Aug 01, 2021  
2020 - 2021 Graduate Catalog 
    
2020 - 2021 Graduate Catalog

LAW 421 - Voting Rights Litigation and Practice


Credits: 1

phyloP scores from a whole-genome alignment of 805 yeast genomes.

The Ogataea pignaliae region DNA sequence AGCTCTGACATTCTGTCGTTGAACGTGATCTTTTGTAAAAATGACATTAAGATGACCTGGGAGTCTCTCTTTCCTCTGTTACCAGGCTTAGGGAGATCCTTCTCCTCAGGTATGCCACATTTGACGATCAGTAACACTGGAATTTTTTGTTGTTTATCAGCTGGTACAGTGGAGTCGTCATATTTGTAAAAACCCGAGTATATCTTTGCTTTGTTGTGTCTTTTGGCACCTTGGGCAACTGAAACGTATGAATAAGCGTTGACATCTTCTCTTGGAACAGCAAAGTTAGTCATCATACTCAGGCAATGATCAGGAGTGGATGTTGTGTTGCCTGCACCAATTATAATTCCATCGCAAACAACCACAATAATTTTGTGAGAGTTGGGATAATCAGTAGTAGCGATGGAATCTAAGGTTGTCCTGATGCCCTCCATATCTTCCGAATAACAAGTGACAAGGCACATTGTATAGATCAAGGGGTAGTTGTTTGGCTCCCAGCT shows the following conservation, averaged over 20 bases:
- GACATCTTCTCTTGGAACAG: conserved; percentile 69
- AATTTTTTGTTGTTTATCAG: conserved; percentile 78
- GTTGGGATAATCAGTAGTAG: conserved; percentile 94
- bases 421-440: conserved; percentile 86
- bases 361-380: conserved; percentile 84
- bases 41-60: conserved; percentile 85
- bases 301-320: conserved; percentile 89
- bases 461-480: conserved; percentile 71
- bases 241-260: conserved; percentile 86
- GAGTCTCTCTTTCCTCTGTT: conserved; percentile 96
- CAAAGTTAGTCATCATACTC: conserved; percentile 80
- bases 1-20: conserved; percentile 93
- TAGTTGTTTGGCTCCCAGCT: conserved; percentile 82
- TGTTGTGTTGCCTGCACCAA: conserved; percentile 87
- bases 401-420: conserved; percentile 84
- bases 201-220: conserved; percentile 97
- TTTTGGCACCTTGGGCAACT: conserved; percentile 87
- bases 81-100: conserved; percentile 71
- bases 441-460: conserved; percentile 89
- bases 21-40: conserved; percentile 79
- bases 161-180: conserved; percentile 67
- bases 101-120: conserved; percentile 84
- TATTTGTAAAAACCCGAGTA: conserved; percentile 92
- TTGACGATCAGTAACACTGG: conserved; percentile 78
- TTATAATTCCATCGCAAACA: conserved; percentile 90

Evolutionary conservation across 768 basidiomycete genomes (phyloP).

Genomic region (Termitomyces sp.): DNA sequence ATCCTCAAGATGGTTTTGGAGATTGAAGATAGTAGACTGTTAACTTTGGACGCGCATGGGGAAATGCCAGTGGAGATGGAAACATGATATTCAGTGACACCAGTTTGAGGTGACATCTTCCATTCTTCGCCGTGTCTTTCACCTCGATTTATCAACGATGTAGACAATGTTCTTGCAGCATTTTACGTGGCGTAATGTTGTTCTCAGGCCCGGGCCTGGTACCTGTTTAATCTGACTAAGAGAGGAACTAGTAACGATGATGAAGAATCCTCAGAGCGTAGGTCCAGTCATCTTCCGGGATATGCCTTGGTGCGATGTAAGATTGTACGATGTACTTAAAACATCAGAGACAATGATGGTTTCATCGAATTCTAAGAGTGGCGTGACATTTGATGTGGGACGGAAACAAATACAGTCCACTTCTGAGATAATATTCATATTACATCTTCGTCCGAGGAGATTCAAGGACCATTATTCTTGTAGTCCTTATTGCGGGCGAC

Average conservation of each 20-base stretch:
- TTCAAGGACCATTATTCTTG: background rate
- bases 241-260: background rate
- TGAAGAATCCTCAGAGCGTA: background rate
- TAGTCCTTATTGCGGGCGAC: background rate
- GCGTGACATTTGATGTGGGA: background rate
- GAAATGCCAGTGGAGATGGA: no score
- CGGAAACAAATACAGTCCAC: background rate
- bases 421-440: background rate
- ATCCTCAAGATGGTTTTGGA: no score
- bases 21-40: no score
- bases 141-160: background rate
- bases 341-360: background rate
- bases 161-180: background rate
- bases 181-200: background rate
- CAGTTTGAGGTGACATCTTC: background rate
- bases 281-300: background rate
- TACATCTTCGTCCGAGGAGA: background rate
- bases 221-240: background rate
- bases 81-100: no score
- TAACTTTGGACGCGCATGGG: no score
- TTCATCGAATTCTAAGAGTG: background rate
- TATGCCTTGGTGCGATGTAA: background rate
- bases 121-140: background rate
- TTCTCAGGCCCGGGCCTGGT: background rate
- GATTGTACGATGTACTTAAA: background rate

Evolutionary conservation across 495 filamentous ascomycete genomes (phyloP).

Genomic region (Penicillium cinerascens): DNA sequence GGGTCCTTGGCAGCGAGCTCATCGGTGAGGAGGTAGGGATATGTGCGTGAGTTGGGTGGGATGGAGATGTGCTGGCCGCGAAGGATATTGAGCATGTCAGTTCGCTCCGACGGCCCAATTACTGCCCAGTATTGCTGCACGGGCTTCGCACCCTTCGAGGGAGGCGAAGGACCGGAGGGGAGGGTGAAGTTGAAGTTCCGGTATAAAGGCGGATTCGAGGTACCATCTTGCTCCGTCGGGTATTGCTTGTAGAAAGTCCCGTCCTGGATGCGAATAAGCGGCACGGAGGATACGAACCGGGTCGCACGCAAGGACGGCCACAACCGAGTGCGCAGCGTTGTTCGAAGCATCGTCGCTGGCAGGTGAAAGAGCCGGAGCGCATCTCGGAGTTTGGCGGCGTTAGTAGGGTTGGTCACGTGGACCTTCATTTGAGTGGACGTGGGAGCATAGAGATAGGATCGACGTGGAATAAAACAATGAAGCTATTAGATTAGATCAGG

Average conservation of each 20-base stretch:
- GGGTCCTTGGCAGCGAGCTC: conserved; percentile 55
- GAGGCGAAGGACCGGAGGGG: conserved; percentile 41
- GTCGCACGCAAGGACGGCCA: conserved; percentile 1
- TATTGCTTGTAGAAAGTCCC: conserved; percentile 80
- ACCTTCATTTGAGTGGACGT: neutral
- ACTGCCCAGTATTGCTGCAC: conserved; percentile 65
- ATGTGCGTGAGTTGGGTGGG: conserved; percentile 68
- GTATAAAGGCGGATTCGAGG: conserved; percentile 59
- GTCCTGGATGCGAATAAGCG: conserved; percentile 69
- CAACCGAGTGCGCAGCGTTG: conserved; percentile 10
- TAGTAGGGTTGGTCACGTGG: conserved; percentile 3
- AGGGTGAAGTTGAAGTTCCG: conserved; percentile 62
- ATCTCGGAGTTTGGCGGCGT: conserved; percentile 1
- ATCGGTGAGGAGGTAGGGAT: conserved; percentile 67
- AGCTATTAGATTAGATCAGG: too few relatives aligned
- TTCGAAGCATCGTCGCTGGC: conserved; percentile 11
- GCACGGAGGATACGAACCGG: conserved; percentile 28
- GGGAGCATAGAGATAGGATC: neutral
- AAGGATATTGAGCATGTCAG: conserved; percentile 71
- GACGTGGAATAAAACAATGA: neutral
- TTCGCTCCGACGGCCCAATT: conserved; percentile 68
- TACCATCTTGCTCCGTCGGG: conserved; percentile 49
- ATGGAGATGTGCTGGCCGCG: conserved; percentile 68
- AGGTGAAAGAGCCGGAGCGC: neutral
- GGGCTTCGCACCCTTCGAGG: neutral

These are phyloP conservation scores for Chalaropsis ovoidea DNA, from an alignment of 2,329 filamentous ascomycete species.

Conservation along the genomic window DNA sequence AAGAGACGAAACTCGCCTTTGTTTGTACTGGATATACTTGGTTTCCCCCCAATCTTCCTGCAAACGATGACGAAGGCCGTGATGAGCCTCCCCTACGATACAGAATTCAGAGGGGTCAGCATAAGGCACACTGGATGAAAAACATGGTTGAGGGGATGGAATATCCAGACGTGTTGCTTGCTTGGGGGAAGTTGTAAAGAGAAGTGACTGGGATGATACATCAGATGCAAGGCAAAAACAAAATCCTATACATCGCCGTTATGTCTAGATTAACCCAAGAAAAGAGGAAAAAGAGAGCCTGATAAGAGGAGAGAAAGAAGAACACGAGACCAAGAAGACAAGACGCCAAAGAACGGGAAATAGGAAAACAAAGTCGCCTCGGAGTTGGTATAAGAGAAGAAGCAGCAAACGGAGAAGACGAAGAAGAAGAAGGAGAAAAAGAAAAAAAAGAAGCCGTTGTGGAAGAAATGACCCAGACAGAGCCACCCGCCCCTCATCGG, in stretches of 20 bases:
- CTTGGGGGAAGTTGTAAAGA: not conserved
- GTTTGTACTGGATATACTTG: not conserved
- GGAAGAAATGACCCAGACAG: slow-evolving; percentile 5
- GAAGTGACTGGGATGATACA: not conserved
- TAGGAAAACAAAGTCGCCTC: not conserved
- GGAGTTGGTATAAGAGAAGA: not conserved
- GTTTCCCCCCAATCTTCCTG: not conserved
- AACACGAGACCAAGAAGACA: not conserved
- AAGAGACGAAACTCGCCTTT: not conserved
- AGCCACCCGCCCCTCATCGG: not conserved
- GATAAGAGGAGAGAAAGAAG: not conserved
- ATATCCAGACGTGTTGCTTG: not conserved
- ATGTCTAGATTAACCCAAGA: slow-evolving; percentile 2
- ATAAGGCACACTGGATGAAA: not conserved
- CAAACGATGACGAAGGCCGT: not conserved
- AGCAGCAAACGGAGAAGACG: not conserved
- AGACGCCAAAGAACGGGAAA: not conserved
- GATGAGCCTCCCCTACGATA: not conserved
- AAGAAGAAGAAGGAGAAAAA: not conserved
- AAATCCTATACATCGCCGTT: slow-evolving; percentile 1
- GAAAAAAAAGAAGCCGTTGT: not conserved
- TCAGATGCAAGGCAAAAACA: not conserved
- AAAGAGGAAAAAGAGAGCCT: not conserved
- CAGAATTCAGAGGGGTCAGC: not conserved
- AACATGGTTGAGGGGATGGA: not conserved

This course will be taught as a practicum on the fundamentals of election law litigation, with a focus on issues in voting rights. By the end of this course, students will understand key issues in voting rights, and how to bring forth an action in court on behalf of a voter client. The areas covered will include a study of a variety of issues that may impact individuals’ voting rights, including voter identification, early/absentee voting, and ballot counting; required course readings will maintain a focus on cases brought forth by voter plaintiffs and will include complaints filed in selected cases. The course will include a review of Virginia and federal laws with respect to jurisdiction, venue, standing, and timing as applied to causes of action under the election laws. The course will apply the Virginia Election Laws set forth in the Constitution of Virginia and Title 24.2 of the Code of Virginia of 1950, as amended, as well as the United States Constitution and the federal Civil and Voting Rights Acts. The course will require students to prepare complaints as though they were preparing to litigate a voting rights case in court while representing voters under the laws of Virginia. Students will have two (2) written assignments as a part of this course. First, students will have an individual assignment to draft a complaint based upon a prompt provided in the first class; this complaint will be due the Wednesday before the second class. In the third session, students will have the opportunity to conference with professors about their individually- drafted complaints. For their second written assignment, students will be provided a hypothetical fact pattern during the third class and will be required to draft complaints in small groups on behalf of voter clients. This is a one credit course, graded on a pass/fail basis. Students will be assessed on their (1) class attendance and participation; (2) individual preparation of a complaint due the Wednesday before the second class session; and (3) small group preparation of a complaint drafted during the third class session. The complaints should demonstrate the student’s ability to apply voting rights precedent while using state law to advocate for a client. NOTE; Sept 19 class meets in Washington D.C.; location to be determined and communicated to students by instructor.